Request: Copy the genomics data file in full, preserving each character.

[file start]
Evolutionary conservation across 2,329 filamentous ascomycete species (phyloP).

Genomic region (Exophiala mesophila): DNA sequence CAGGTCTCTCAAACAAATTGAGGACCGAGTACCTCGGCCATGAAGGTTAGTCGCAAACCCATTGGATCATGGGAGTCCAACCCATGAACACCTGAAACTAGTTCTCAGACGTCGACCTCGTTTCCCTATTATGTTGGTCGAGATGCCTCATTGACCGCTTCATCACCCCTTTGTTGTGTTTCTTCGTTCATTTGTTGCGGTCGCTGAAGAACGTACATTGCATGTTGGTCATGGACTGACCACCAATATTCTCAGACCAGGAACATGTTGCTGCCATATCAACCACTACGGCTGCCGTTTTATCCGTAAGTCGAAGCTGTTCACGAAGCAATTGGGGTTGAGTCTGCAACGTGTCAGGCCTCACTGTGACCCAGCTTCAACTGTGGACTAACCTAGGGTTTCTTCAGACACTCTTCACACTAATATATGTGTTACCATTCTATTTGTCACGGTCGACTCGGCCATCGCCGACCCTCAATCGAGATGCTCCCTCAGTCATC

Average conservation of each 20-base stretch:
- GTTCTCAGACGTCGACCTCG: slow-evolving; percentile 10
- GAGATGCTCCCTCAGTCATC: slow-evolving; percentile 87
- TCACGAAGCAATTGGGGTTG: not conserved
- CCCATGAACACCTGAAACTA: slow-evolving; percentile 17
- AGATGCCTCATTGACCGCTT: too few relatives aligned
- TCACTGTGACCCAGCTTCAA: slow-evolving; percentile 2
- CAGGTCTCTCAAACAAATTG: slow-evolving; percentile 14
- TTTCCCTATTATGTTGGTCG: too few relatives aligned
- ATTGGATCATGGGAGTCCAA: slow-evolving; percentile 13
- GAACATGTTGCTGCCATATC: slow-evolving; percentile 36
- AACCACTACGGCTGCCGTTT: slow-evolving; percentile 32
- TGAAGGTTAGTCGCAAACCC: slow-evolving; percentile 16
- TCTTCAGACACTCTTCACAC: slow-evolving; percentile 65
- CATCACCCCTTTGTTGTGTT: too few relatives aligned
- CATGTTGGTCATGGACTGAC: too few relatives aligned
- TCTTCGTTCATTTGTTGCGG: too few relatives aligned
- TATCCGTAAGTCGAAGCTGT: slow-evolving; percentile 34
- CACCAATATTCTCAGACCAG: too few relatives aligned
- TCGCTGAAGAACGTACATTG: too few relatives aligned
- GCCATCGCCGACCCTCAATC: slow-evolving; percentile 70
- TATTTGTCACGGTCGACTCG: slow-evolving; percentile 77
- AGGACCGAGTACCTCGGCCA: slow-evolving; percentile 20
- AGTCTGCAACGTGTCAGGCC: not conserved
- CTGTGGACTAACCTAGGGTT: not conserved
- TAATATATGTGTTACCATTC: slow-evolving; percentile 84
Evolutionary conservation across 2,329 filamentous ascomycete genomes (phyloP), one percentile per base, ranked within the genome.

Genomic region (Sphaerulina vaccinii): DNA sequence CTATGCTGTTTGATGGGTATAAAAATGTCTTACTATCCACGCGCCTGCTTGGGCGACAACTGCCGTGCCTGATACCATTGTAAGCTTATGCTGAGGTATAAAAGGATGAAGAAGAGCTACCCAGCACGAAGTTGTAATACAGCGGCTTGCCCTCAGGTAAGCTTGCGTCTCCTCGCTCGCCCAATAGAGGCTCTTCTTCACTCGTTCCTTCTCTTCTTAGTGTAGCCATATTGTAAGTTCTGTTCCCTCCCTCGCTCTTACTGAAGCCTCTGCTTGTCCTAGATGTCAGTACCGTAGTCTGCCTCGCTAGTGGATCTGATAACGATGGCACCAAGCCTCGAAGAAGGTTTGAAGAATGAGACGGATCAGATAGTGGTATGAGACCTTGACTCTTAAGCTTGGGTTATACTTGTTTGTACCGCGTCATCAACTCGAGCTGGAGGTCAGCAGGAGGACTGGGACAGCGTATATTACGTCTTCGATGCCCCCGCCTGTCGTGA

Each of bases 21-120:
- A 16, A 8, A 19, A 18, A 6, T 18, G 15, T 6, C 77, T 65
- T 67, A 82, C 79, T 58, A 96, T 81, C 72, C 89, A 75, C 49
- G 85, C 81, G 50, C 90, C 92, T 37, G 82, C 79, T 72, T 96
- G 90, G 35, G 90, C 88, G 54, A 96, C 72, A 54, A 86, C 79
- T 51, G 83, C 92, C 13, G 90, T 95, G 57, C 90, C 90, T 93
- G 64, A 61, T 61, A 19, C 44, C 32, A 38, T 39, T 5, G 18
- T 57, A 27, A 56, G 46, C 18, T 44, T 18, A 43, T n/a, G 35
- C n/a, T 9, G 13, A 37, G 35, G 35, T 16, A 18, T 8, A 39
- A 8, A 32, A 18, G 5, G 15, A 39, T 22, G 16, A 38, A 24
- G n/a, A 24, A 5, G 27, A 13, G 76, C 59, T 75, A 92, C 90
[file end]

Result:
Evolutionary conservation across 2,329 filamentous ascomycete species (phyloP).

Genomic region (Exophiala mesophila): DNA sequence CAGGTCTCTCAAACAAATTGAGGACCGAGTACCTCGGCCATGAAGGTTAGTCGCAAACCCATTGGATCATGGGAGTCCAACCCATGAACACCTGAAACTAGTTCTCAGACGTCGACCTCGTTTCCCTATTATGTTGGTCGAGATGCCTCATTGACCGCTTCATCACCCCTTTGTTGTGTTTCTTCGTTCATTTGTTGCGGTCGCTGAAGAACGTACATTGCATGTTGGTCATGGACTGACCACCAATATTCTCAGACCAGGAACATGTTGCTGCCATATCAACCACTACGGCTGCCGTTTTATCCGTAAGTCGAAGCTGTTCACGAAGCAATTGGGGTTGAGTCTGCAACGTGTCAGGCCTCACTGTGACCCAGCTTCAACTGTGGACTAACCTAGGGTTTCTTCAGACACTCTTCACACTAATATATGTGTTACCATTCTATTTGTCACGGTCGACTCGGCCATCGCCGACCCTCAATCGAGATGCTCCCTCAGTCATC

Average conservation of each 20-base stretch:
- GTTCTCAGACGTCGACCTCG: slow-evolving; percentile 10
- GAGATGCTCCCTCAGTCATC: slow-evolving; percentile 87
- TCACGAAGCAATTGGGGTTG: not conserved
- CCCATGAACACCTGAAACTA: slow-evolving; percentile 17
- AGATGCCTCATTGACCGCTT: too few relatives aligned
- TCACTGTGACCCAGCTTCAA: slow-evolving; percentile 2
- CAGGTCTCTCAAACAAATTG: slow-evolving; percentile 14
- TTTCCCTATTATGTTGGTCG: too few relatives aligned
- ATTGGATCATGGGAGTCCAA: slow-evolving; percentile 13
- GAACATGTTGCTGCCATATC: slow-evolving; percentile 36
- AACCACTACGGCTGCCGTTT: slow-evolving; percentile 32
- TGAAGGTTAGTCGCAAACCC: slow-evolving; percentile 16
- TCTTCAGACACTCTTCACAC: slow-evolving; percentile 65
- CATCACCCCTTTGTTGTGTT: too few relatives aligned
- CATGTTGGTCATGGACTGAC: too few relatives aligned
- TCTTCGTTCATTTGTTGCGG: too few relatives aligned
- TATCCGTAAGTCGAAGCTGT: slow-evolving; percentile 34
- CACCAATATTCTCAGACCAG: too few relatives aligned
- TCGCTGAAGAACGTACATTG: too few relatives aligned
- GCCATCGCCGACCCTCAATC: slow-evolving; percentile 70
- TATTTGTCACGGTCGACTCG: slow-evolving; percentile 77
- AGGACCGAGTACCTCGGCCA: slow-evolving; percentile 20
- AGTCTGCAACGTGTCAGGCC: not conserved
- CTGTGGACTAACCTAGGGTT: not conserved
- TAATATATGTGTTACCATTC: slow-evolving; percentile 84
Evolutionary conservation across 2,329 filamentous ascomycete genomes (phyloP), one percentile per base, ranked within the genome.

Genomic region (Sphaerulina vaccinii): DNA sequence CTATGCTGTTTGATGGGTATAAAAATGTCTTACTATCCACGCGCCTGCTTGGGCGACAACTGCCGTGCCTGATACCATTGTAAGCTTATGCTGAGGTATAAAAGGATGAAGAAGAGCTACCCAGCACGAAGTTGTAATACAGCGGCTTGCCCTCAGGTAAGCTTGCGTCTCCTCGCTCGCCCAATAGAGGCTCTTCTTCACTCGTTCCTTCTCTTCTTAGTGTAGCCATATTGTAAGTTCTGTTCCCTCCCTCGCTCTTACTGAAGCCTCTGCTTGTCCTAGATGTCAGTACCGTAGTCTGCCTCGCTAGTGGATCTGATAACGATGGCACCAAGCCTCGAAGAAGGTTTGAAGAATGAGACGGATCAGATAGTGGTATGAGACCTTGACTCTTAAGCTTGGGTTATACTTGTTTGTACCGCGTCATCAACTCGAGCTGGAGGTCAGCAGGAGGACTGGGACAGCGTATATTACGTCTTCGATGCCCCCGCCTGTCGTGA

Each of bases 21-120:
- A 16, A 8, A 19, A 18, A 6, T 18, G 15, T 6, C 77, T 65
- T 67, A 82, C 79, T 58, A 96, T 81, C 72, C 89, A 75, C 49
- G 85, C 81, G 50, C 90, C 92, T 37, G 82, C 79, T 72, T 96
- G 90, G 35, G 90, C 88, G 54, A 96, C 72, A 54, A 86, C 79
- T 51, G 83, C 92, C 13, G 90, T 95, G 57, C 90, C 90, T 93
- G 64, A 61, T 61, A 19, C 44, C 32, A 38, T 39, T 5, G 18
- T 57, A 27, A 56, G 46, C 18, T 44, T 18, A 43, T n/a, G 35
- C n/a, T 9, G 13, A 37, G 35, G 35, T 16, A 18, T 8, A 39
- A 8, A 32, A 18, G 5, G 15, A 39, T 22, G 16, A 38, A 24
- G n/a, A 24, A 5, G 27, A 13, G 76, C 59, T 75, A 92, C 90